Snow-hit Cumbria faces grass fires

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Image caption Snow has mostly affected the south of Cumbria

Firefighters in Cumbria have dealt with a spate of grass fires, despite some parts of the county still being under several feet of snow.

In the past week at least 20 grass and gorse fires have been tackled, with some being blamed on arsonists.

Fire chiefs say an extended dry spell has left vegetation around Cleator Moor, Maryport, and Whitehaven excessively dry and easy to set alight.

Yet hundreds of sheep have died in 20ft (6 metres) snow drifts near Ulverston.

A spokesman for Cumbria Fire and Rescue Service said: "Since 29 March there have been more than 20 grass fires in areas including Siddick, Cleator Moor, Maryport, Broughton and Whitehaven.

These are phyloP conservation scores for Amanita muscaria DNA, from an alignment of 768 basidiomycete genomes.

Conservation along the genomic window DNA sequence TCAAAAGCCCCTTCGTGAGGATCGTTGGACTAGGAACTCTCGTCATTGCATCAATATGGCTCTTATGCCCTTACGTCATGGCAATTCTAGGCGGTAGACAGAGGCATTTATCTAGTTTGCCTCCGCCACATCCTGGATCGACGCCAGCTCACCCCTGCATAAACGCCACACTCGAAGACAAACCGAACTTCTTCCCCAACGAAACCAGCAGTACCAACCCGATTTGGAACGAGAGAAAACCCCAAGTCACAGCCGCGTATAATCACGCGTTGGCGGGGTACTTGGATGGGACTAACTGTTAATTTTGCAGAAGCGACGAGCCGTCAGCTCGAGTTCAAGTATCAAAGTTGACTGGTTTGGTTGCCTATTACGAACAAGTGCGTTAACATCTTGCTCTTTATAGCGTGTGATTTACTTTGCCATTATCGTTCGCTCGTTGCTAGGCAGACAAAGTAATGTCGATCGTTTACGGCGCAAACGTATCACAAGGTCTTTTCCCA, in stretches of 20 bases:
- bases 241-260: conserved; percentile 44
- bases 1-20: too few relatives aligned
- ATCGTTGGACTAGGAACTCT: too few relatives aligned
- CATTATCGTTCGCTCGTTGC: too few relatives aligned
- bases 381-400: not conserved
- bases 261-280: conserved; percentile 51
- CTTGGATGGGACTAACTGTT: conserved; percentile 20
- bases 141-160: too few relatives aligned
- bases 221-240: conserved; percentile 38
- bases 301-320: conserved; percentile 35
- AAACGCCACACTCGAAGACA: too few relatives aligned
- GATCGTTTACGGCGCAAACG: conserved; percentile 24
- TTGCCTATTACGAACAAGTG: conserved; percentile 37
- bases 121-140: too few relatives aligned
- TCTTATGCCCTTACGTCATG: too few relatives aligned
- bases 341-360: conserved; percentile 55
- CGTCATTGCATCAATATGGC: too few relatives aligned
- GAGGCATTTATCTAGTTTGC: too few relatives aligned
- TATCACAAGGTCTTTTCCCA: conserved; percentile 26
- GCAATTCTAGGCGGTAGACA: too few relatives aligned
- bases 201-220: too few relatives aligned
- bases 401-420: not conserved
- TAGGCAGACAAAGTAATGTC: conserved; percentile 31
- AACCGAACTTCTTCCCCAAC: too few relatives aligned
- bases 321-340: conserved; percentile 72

'Destructive blazes'

"The school holidays tend to lead to an increase in nuisance fires. So the Easter break combined with the dry conditions is seeing our resources needlessly stretched.

"Dealing with deliberate blazes means firefighters are tied up with avoidable incidents so may not be available to attend more serious emergencies.

"A small grass or gorse fire can rapidly spread and get out of control, putting property and lives in danger.

"We've seen in Scotland over the past few days just how large and destructive these types of blazes can be.

"Parents and carers need to be aware and make sure their children know that grass and gorse fires can quickly trap the person lighting them, especially if there's a rapid change in wind direction."

Last week, Frank Jackson, who farms on the fells at Marton, near Ulverston, said he had lost at least 60 pregnant ewes in snow drifts of up to 20ft (6 metres).

The National Farmers' Union (NFU) said the county's farmers had been hit hard by heavy snow, with hundreds of animals likely to have been lost.

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